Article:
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Hi, I'm horror and science fiction author Steve Kozeniewski (pronounced: "causin' ooze key.") Welcome to my blog! You can also find me on Facebook, Twitter, Goodreads, and Amazon. You can e-mail me here, join my mailing list here, or request an e-autograph here. Free on this site you can listen to me recite one of my own short works, "The Thing Under the Bed."

Wednesday, March 19, 2014

What a Piece of Work is a Brony

When I was, oh, let's say, 12, I inherited what I thought was a bangin' Metallica shirt from my older sister. I was a somewhat awkward kid, not *quite* on the bottom rung of the social ladder, but not too far from the bottom, either. I actually suspect that at a different school my life would have been a living hell, but I benefited from:

a) my generally obliviousness to life, and b) living in a very wealthy town where rich kids didn't tend to dirty their knuckles beating up on the poors

In any case, as a tween I was discovering the power of music to move you into the right social circles, or at least open up doors for you. And I was constantly flirting with ways to be "cool" or, at the very least, to improve my station in the food chain. Wearing this Metallica shirt seemed like a slam dunk for me. Let's take a look at it now:

No, I don't still have it, dickbrain. I found this photo on ebay.
 So, did you catch my mistake there? I thought "Metallica = cool." But of course everyone at school thought "naked old man = uncool." I made it through that day dealing with potential bullies who were luckily in varying states of confusion asking "Is that your Dad?" when I would point out the Metallica logo and earn a confused decision to mutually ignore one another. What had happened was I had gambled with the rules of the playground and lost.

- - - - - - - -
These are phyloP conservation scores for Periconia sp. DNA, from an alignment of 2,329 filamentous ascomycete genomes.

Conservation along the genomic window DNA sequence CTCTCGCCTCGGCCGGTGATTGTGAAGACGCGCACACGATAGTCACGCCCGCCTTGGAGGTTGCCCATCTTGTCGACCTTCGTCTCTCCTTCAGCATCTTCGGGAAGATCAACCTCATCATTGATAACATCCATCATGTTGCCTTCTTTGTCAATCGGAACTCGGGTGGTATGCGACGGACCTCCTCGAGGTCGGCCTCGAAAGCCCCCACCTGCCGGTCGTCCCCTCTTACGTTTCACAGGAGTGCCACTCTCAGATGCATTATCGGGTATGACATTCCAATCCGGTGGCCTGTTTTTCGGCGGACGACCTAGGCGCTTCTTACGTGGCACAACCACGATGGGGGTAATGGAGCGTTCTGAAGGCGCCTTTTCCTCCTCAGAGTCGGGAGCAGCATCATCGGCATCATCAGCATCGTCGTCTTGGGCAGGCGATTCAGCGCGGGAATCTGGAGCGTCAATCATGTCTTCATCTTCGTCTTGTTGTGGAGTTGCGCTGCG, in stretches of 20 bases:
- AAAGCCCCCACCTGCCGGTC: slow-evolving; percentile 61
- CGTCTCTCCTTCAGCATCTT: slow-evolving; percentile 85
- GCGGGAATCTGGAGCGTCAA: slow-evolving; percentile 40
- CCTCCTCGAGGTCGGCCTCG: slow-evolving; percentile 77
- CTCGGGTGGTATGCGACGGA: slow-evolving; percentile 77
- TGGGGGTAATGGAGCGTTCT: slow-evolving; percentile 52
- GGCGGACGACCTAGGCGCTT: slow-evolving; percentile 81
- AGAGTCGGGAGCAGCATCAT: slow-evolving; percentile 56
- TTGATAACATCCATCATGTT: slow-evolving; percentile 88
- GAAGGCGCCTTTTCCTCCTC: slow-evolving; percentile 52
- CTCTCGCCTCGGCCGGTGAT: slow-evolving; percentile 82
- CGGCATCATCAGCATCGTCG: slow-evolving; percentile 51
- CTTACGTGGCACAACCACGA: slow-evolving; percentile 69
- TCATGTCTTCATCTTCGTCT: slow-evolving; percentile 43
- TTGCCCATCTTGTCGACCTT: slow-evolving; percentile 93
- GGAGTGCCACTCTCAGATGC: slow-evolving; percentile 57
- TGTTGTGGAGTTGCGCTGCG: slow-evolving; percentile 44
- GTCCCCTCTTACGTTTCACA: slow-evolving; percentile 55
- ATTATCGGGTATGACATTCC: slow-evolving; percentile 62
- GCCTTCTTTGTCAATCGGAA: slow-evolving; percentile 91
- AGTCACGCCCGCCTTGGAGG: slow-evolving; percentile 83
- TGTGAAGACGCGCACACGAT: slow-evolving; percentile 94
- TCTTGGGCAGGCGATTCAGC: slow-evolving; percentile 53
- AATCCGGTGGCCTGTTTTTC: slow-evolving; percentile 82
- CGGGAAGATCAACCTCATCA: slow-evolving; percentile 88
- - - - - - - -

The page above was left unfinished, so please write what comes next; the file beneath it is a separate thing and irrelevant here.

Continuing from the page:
So fast forward twenty years and most of you have probably by now read this story about a young "brony" or male My Little Pony fan who brought his lunch sack to school and was bullied for it. The bigger uproar, though, seems to be over a school administrator who told the kid that maybe if he didn't want to get bullied, he shouldn't bring a My Little Pony lunchbox to school. This is the point where the general flow of public panic loses me. Because, yes, that administrator is correct. If you don't want to take a bunch of shit, you don't bring a damn My Little Pony lunchbox to school. I'm not saying it's right. I'm not even saying it's defensible. But what it is, though, is fucking obvious.

At any point was this kid under the impression that he wouldn't get his ass beat if he came to school with a My Little Pony lunchbox? By the time we're five we have a fair understanding of the way the world works, and after a few years in school we probably have a keener sense of social expectations and obligations. What I'm asking is, was there really a point where what was glaringly obvious to the school administrator ("My Little Pony lunchbox = ass beatings") was not obvious to the kid who had to live and struggle and survive and hopefully thrive in that social environment every single day? Like, was he really confused about what the outcome was going to be? Or did he decide that he was defiantly and proudly going to make his stand? And if he did decide he was going to make his stand, then why is he complaining about it now?